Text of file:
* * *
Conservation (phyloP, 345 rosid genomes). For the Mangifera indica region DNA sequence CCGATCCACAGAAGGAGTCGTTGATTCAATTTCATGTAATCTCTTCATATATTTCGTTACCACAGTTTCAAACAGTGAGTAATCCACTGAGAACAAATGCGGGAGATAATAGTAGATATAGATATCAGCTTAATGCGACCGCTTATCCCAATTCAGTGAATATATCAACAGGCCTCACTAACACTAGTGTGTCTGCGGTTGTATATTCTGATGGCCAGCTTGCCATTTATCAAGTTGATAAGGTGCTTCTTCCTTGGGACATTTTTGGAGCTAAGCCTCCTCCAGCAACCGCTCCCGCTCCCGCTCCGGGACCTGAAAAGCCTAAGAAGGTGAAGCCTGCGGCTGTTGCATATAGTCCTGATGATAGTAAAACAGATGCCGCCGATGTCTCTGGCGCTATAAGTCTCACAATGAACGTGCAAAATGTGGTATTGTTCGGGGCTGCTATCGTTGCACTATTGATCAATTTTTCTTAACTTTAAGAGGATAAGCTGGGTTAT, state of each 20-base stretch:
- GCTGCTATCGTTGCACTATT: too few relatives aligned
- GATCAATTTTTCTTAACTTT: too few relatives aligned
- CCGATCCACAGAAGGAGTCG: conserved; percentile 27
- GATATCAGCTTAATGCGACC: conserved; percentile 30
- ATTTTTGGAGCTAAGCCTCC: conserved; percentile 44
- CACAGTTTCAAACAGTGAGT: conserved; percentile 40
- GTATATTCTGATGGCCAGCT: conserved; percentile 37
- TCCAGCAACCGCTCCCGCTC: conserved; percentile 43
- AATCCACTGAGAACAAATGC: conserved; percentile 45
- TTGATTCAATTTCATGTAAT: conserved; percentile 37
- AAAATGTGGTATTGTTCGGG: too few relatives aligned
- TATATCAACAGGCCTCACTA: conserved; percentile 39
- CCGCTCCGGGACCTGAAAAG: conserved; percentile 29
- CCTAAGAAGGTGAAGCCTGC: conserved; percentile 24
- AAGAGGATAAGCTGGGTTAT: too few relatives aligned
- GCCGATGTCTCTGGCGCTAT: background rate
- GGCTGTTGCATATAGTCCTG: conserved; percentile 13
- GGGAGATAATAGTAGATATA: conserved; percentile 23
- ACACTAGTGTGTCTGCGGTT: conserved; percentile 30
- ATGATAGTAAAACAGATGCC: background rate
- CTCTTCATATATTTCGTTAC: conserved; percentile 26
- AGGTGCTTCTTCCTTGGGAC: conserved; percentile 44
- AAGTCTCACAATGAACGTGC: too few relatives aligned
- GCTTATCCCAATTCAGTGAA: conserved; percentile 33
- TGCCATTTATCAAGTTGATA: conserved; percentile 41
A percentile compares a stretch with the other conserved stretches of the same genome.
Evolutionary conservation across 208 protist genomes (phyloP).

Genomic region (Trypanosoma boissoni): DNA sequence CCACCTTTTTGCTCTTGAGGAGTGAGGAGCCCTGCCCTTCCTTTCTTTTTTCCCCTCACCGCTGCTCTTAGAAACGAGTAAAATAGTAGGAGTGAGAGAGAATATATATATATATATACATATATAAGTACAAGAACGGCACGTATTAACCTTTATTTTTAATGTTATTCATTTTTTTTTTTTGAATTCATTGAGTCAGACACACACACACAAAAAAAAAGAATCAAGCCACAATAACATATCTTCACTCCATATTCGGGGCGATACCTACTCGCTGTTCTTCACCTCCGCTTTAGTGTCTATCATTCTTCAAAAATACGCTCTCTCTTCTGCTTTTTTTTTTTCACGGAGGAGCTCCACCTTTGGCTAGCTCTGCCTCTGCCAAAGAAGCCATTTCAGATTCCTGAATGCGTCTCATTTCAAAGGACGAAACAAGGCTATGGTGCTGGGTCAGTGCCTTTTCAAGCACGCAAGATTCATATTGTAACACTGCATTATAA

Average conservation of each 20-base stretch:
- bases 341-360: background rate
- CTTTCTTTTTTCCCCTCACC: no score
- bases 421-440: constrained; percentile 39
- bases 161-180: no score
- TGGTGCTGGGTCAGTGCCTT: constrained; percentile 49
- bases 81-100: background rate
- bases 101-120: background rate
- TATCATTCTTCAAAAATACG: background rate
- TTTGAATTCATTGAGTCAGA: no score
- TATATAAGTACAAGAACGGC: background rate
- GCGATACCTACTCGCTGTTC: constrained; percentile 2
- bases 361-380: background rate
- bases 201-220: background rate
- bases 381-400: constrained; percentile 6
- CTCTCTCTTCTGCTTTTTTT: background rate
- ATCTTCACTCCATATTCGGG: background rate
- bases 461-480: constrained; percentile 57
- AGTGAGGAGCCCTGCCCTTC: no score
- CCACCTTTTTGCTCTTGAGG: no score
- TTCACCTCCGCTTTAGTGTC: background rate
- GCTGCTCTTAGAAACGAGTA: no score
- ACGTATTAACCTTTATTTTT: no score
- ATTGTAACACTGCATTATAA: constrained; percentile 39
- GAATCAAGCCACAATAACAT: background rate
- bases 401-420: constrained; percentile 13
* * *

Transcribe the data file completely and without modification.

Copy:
Conservation (phyloP, 345 rosid genomes). For the Mangifera indica region DNA sequence CCGATCCACAGAAGGAGTCGTTGATTCAATTTCATGTAATCTCTTCATATATTTCGTTACCACAGTTTCAAACAGTGAGTAATCCACTGAGAACAAATGCGGGAGATAATAGTAGATATAGATATCAGCTTAATGCGACCGCTTATCCCAATTCAGTGAATATATCAACAGGCCTCACTAACACTAGTGTGTCTGCGGTTGTATATTCTGATGGCCAGCTTGCCATTTATCAAGTTGATAAGGTGCTTCTTCCTTGGGACATTTTTGGAGCTAAGCCTCCTCCAGCAACCGCTCCCGCTCCCGCTCCGGGACCTGAAAAGCCTAAGAAGGTGAAGCCTGCGGCTGTTGCATATAGTCCTGATGATAGTAAAACAGATGCCGCCGATGTCTCTGGCGCTATAAGTCTCACAATGAACGTGCAAAATGTGGTATTGTTCGGGGCTGCTATCGTTGCACTATTGATCAATTTTTCTTAACTTTAAGAGGATAAGCTGGGTTAT, state of each 20-base stretch:
- GCTGCTATCGTTGCACTATT: too few relatives aligned
- GATCAATTTTTCTTAACTTT: too few relatives aligned
- CCGATCCACAGAAGGAGTCG: conserved; percentile 27
- GATATCAGCTTAATGCGACC: conserved; percentile 30
- ATTTTTGGAGCTAAGCCTCC: conserved; percentile 44
- CACAGTTTCAAACAGTGAGT: conserved; percentile 40
- GTATATTCTGATGGCCAGCT: conserved; percentile 37
- TCCAGCAACCGCTCCCGCTC: conserved; percentile 43
- AATCCACTGAGAACAAATGC: conserved; percentile 45
- TTGATTCAATTTCATGTAAT: conserved; percentile 37
- AAAATGTGGTATTGTTCGGG: too few relatives aligned
- TATATCAACAGGCCTCACTA: conserved; percentile 39
- CCGCTCCGGGACCTGAAAAG: conserved; percentile 29
- CCTAAGAAGGTGAAGCCTGC: conserved; percentile 24
- AAGAGGATAAGCTGGGTTAT: too few relatives aligned
- GCCGATGTCTCTGGCGCTAT: background rate
- GGCTGTTGCATATAGTCCTG: conserved; percentile 13
- GGGAGATAATAGTAGATATA: conserved; percentile 23
- ACACTAGTGTGTCTGCGGTT: conserved; percentile 30
- ATGATAGTAAAACAGATGCC: background rate
- CTCTTCATATATTTCGTTAC: conserved; percentile 26
- AGGTGCTTCTTCCTTGGGAC: conserved; percentile 44
- AAGTCTCACAATGAACGTGC: too few relatives aligned
- GCTTATCCCAATTCAGTGAA: conserved; percentile 33
- TGCCATTTATCAAGTTGATA: conserved; percentile 41
A percentile compares a stretch with the other conserved stretches of the same genome.
Evolutionary conservation across 208 protist genomes (phyloP).

Genomic region (Trypanosoma boissoni): DNA sequence CCACCTTTTTGCTCTTGAGGAGTGAGGAGCCCTGCCCTTCCTTTCTTTTTTCCCCTCACCGCTGCTCTTAGAAACGAGTAAAATAGTAGGAGTGAGAGAGAATATATATATATATATACATATATAAGTACAAGAACGGCACGTATTAACCTTTATTTTTAATGTTATTCATTTTTTTTTTTTGAATTCATTGAGTCAGACACACACACACAAAAAAAAAGAATCAAGCCACAATAACATATCTTCACTCCATATTCGGGGCGATACCTACTCGCTGTTCTTCACCTCCGCTTTAGTGTCTATCATTCTTCAAAAATACGCTCTCTCTTCTGCTTTTTTTTTTTCACGGAGGAGCTCCACCTTTGGCTAGCTCTGCCTCTGCCAAAGAAGCCATTTCAGATTCCTGAATGCGTCTCATTTCAAAGGACGAAACAAGGCTATGGTGCTGGGTCAGTGCCTTTTCAAGCACGCAAGATTCATATTGTAACACTGCATTATAA

Average conservation of each 20-base stretch:
- bases 341-360: background rate
- CTTTCTTTTTTCCCCTCACC: no score
- bases 421-440: constrained; percentile 39
- bases 161-180: no score
- TGGTGCTGGGTCAGTGCCTT: constrained; percentile 49
- bases 81-100: background rate
- bases 101-120: background rate
- TATCATTCTTCAAAAATACG: background rate
- TTTGAATTCATTGAGTCAGA: no score
- TATATAAGTACAAGAACGGC: background rate
- GCGATACCTACTCGCTGTTC: constrained; percentile 2
- bases 361-380: background rate
- bases 201-220: background rate
- bases 381-400: constrained; percentile 6
- CTCTCTCTTCTGCTTTTTTT: background rate
- ATCTTCACTCCATATTCGGG: background rate
- bases 461-480: constrained; percentile 57
- AGTGAGGAGCCCTGCCCTTC: no score
- CCACCTTTTTGCTCTTGAGG: no score
- TTCACCTCCGCTTTAGTGTC: background rate
- GCTGCTCTTAGAAACGAGTA: no score
- ACGTATTAACCTTTATTTTT: no score
- ATTGTAACACTGCATTATAA: constrained; percentile 39
- GAATCAAGCCACAATAACAT: background rate
- bases 401-420: constrained; percentile 13